Initially, Rea opted to avoid surgery, instead receiving a platelet-rich plasma injection on Aug. 18. The Padres view his current rehab as something of a no-lose situation, because if his recovery hits a snag, December surgery would force him to miss one season -- just as it would have in August.
That's also why they've set a deadline.
"We'd love to come to a conclusion by the first of December, at the latest," Padres manager Andy Green said. "That gives him ample opportunity where if he does end up missing the following season, he's going to be able to recover [for 2018]."
Rea was initially part of the July 29 trade that sent Andrew Cashner to the Marlins. He made one start in Miami, where he injured his elbow, before the two teams worked out a separate deal which sent Rea back to San Diego in exchange for pitching prospect Luis Castillo, (who also was a part of the original trade).
Initially, surgery appeared to be the most likely course of action, but Rea's progress has encouraged the Padres. He threw from 45 feet on Thursday, as he continues to build strength. The club would like to see Rea in a competitive environment, and Green said the Arizona Fall League is a possibility.
"It's a step in the right direction," Green said. "That program will carry on, and we'll continue to talk about how far he moves and if we choose to let him pitch in any competitive-type setting before we shut him down for the offseason."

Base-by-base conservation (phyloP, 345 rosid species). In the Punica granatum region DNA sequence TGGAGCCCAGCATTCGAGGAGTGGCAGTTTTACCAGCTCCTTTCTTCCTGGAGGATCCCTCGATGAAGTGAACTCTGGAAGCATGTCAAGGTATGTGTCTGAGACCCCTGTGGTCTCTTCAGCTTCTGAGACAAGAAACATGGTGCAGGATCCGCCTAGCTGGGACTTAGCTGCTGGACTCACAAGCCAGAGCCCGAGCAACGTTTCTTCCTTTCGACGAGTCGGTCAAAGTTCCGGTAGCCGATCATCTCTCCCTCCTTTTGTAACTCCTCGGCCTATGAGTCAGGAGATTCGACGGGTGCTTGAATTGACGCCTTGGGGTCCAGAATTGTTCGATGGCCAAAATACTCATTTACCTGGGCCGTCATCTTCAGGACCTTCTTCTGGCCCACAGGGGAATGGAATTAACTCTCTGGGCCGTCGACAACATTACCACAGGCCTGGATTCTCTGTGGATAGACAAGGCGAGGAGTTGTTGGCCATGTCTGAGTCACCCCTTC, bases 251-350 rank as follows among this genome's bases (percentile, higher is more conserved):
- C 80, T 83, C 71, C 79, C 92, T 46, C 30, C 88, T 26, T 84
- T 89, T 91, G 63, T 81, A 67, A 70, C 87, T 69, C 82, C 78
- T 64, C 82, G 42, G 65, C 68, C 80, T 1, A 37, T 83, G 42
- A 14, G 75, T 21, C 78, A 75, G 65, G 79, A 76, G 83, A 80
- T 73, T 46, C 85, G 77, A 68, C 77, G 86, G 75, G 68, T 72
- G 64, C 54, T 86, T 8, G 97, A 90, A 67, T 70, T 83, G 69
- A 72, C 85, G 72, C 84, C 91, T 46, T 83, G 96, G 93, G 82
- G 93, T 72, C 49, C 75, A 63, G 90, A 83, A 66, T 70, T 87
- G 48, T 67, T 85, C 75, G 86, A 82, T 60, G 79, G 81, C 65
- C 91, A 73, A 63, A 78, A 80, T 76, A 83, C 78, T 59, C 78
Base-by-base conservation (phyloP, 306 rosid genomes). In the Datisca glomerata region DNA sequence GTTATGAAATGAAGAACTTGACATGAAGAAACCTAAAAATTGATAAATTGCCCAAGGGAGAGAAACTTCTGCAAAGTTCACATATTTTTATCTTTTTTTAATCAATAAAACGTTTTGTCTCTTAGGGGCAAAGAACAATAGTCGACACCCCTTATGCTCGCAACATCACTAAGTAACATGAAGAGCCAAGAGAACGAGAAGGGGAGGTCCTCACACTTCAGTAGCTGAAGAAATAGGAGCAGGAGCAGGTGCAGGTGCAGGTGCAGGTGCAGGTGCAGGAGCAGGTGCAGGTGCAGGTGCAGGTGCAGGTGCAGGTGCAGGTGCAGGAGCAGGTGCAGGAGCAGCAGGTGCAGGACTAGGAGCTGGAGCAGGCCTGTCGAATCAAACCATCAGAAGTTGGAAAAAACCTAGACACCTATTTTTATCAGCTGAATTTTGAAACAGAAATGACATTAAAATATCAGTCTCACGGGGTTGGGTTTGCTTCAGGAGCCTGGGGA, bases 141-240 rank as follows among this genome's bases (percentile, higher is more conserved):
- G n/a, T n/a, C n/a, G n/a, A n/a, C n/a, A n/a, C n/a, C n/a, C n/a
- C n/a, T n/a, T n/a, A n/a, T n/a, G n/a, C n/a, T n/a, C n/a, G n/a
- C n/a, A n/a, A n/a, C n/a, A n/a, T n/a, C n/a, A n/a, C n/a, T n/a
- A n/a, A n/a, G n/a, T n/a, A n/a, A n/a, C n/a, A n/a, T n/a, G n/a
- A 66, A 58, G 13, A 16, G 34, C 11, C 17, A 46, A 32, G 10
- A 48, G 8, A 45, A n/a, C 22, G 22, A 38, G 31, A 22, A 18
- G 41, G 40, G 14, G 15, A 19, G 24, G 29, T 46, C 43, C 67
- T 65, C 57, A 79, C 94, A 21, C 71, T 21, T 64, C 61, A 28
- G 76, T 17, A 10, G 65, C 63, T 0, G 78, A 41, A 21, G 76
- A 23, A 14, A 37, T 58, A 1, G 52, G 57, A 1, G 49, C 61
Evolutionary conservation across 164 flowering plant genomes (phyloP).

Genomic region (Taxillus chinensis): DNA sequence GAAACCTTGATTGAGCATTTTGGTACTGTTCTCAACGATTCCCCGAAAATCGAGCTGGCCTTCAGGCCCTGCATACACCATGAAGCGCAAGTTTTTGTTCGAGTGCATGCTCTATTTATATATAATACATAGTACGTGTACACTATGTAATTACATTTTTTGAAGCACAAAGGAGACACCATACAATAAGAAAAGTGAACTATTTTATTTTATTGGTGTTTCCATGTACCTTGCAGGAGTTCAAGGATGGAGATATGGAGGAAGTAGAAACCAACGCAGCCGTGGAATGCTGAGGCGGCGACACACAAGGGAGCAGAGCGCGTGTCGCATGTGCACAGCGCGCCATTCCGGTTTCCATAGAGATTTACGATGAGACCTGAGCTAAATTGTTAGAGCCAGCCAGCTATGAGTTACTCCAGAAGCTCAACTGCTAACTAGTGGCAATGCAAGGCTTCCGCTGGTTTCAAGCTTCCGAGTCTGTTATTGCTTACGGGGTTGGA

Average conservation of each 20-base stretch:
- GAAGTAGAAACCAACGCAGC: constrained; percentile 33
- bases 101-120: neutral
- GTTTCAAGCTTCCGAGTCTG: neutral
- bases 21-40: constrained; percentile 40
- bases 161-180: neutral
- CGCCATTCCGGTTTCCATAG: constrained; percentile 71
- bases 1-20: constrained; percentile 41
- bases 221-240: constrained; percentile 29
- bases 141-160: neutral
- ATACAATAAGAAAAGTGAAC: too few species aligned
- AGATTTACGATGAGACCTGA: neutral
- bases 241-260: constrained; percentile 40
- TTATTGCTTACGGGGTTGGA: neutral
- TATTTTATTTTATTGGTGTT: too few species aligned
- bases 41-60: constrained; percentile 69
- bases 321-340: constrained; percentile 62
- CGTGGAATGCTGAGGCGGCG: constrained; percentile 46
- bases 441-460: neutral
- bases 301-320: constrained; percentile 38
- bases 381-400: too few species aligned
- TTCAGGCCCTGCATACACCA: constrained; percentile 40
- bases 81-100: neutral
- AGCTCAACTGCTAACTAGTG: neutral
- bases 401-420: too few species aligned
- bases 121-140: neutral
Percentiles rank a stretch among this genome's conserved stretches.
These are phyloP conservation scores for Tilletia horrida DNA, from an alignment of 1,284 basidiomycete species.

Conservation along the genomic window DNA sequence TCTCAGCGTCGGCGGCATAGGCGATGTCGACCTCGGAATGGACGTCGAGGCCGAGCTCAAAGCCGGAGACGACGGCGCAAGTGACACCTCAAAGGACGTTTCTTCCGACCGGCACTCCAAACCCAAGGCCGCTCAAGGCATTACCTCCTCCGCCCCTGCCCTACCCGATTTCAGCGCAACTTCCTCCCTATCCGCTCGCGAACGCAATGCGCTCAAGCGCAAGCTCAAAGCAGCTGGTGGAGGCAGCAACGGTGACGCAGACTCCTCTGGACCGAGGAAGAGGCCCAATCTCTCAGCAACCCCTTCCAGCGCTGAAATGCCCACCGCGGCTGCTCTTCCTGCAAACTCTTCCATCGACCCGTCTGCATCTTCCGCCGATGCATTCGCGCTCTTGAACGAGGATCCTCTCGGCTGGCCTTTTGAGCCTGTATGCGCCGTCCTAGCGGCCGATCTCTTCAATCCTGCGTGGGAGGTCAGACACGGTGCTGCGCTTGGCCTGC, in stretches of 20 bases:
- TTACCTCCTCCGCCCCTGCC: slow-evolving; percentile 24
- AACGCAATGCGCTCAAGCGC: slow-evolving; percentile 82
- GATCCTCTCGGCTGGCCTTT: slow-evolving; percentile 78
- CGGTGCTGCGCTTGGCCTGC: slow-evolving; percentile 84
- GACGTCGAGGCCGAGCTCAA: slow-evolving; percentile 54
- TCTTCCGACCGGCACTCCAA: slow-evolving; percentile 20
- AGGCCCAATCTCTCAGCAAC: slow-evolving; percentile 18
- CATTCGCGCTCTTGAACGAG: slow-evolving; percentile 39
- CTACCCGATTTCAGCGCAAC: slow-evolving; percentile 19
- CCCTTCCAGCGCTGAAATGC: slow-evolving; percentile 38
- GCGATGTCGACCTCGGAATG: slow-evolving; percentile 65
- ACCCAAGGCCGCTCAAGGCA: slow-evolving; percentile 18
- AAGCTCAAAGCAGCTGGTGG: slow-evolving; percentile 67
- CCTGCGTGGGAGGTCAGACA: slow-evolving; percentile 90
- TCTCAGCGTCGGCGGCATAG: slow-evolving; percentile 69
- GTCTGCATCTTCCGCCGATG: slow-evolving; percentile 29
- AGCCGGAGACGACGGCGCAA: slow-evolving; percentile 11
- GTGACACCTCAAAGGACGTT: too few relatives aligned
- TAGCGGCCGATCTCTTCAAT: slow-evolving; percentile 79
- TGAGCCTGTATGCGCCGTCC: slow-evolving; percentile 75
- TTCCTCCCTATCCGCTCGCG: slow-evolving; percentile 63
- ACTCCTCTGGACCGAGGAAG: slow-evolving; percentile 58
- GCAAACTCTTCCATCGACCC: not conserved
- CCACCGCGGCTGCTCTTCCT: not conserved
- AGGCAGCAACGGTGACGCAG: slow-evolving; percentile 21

Prospects could impact pennant races
Four recent callups were in Thursday's starting lineup for the Padres, and the quartet will continue to receive significant playing time through the end of the season, Green said.
The Padres play host to the Giants and Dodgers over the next week, both of whom are in the postseason hunt. Green rejected the notion that he's under any obligation to play his veterans with postseason spots on the line for his opponents.
His reasoning: The youngsters might actually give the Friars the best chance to win.
"We don't know what these guys are on the baseball field yet," Green said. "But if they come up, they swing the bats well, they're going to be a big part of our future. To deprive them of an opportunity to play at the Major League level, because we supposedly have to put our 'A' lineup on the baseball field -- this might very well be our 'A' lineup."
Padres No. 3 prospect Hunter Renfroe -- who made his first start on Thursday along with Manuel Margot and (No. 2) Carlos Asuaje (No. 20) -- wouldn't have it any other way.
"I feel like that's probably the best way to do it, to go right in there and face the best," Renfroe said. "You're going to either fail or you're going to blossom. It's good to see that real quick."
"One of the coolest things as a fan, a manager, a coach, or anyone who's watching the game, is that you're witnessing a lifelong dream culminated in a moment. You can feel it. That's so much fun to see the smiles they can't contain when they get their first big league hit. Hopefully we see three first big league hits today." -- Green